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Animal Experiment Statistics

Published Thursday, April 12, 2018

In 2014 3.8 million procedures were completed on regulated living animals representing a decrease of 6% compared to 2013. This note summarises and analyses trends in data, including the growth of universities as the dominant seat of research on animals, the decline of research for toxicological purposes, and the growth in animal procedures for cancer research.

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In 2016, 3.94 million procedures were completed involving regulated living animals. Of those, roughly half (2.0 million) were experimental procedures and 49% (1.9 million) related to the creation/breeding of genetically altered (GA) animals.

This briefing paper analyses trends in scientific procedures that are subject to the provisions of the Animals (Scientific Procedures) Act 1986. Under this Act, any scientific procedure carried out on a living vertebrate animal or cephalopod (Octopus vulgaris), which is likely to cause that animal pain, suffering, distress or lasting harm, is a regulated procedure requiring a licence.

Over the last ten years for which data are publicly available (2007-2016), the total number of procedures increased by 23%. This continues a trend of yearly rises since the modern-day low of 2.66 million animals in 1998. The creation/breeding of genetically altered (GA) animals primarily accounts for this rise, while the number of experimental procedures being performed has been fairly constant.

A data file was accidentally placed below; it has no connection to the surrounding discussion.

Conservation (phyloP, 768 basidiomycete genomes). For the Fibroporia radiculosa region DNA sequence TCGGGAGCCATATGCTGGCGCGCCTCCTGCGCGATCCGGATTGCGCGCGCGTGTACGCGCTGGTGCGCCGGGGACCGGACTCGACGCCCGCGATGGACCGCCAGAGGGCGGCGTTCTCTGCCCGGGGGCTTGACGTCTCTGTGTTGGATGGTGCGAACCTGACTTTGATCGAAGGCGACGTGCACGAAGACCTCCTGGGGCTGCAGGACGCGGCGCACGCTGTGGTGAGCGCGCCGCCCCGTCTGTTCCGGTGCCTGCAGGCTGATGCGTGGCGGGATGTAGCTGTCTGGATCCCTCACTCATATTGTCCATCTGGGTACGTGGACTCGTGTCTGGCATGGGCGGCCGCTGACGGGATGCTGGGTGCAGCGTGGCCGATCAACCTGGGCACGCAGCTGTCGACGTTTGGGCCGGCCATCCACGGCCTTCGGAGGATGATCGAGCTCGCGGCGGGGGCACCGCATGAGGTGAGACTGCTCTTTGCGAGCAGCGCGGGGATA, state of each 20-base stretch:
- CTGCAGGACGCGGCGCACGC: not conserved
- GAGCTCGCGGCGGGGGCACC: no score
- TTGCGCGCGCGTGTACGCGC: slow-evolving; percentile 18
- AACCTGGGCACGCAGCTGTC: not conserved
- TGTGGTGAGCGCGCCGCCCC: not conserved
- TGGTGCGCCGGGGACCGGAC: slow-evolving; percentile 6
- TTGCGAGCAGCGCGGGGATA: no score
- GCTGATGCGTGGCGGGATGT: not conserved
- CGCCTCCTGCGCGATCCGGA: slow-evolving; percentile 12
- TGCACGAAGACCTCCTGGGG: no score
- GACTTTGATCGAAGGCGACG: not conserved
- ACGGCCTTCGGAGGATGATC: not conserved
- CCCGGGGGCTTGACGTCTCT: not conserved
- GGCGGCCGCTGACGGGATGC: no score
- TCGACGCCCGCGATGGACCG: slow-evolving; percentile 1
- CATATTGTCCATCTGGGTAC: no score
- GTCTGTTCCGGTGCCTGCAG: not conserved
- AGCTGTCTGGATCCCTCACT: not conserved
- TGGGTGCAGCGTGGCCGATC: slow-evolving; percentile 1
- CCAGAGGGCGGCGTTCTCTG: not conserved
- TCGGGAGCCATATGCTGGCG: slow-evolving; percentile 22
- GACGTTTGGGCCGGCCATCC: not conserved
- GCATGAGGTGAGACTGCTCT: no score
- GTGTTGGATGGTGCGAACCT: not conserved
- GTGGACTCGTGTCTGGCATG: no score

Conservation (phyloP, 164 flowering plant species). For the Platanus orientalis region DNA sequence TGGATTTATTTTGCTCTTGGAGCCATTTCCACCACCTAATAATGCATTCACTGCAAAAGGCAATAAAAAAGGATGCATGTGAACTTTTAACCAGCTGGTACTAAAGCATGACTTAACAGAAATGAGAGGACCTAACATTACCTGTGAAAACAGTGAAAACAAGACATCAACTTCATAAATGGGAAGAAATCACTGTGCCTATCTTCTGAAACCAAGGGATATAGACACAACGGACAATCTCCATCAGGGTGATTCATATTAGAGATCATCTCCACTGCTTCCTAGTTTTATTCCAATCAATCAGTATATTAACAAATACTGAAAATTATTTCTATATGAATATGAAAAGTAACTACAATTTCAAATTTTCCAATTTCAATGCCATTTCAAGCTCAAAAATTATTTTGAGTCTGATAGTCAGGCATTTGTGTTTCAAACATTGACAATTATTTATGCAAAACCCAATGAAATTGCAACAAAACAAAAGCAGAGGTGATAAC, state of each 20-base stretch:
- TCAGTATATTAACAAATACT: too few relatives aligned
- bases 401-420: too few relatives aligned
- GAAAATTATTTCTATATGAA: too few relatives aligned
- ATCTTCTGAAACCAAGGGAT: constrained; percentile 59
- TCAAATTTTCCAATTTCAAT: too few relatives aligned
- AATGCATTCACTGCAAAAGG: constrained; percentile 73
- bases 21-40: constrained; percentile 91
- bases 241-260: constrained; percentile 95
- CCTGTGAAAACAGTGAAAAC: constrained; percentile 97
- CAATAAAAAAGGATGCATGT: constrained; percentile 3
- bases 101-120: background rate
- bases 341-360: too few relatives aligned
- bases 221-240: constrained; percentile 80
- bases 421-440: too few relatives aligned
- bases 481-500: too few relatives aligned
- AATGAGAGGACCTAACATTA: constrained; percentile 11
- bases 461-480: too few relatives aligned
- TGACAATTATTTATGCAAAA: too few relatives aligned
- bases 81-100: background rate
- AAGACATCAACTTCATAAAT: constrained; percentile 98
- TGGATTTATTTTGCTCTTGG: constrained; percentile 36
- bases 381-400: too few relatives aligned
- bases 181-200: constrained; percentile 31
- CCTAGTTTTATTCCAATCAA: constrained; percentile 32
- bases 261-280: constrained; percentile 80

Mice were the most commonly used animal, appearing in 60% of experimental procedures and in 84% of creation and breeding procedures. After mice, the most prevalent animals used were fish, rats, and birds.

This briefing paper summarises the data on the type of procedures being performed, the establishments involved, the origin of animals being used, and the purpose of research. Previous time periods are included, where possible, to identify trends.

The data used are primarily from the Home Office’s annual release Annual Statistics of Scientific Procedures on Living Animals, Great Britain 2016. They relate to procedures taking place in Great Britain. Following reclassifications resulting from the introduction of the 1986 Act, many historical figures date back to 1988.

Data for EU countries is also summarised and compared with that of the UK.

Commons Briefing papers SN02720

Author: Georgina Sturge

Topics: Animal diseases, Animal experiments, Animal welfare, Animals, Genetics, Science

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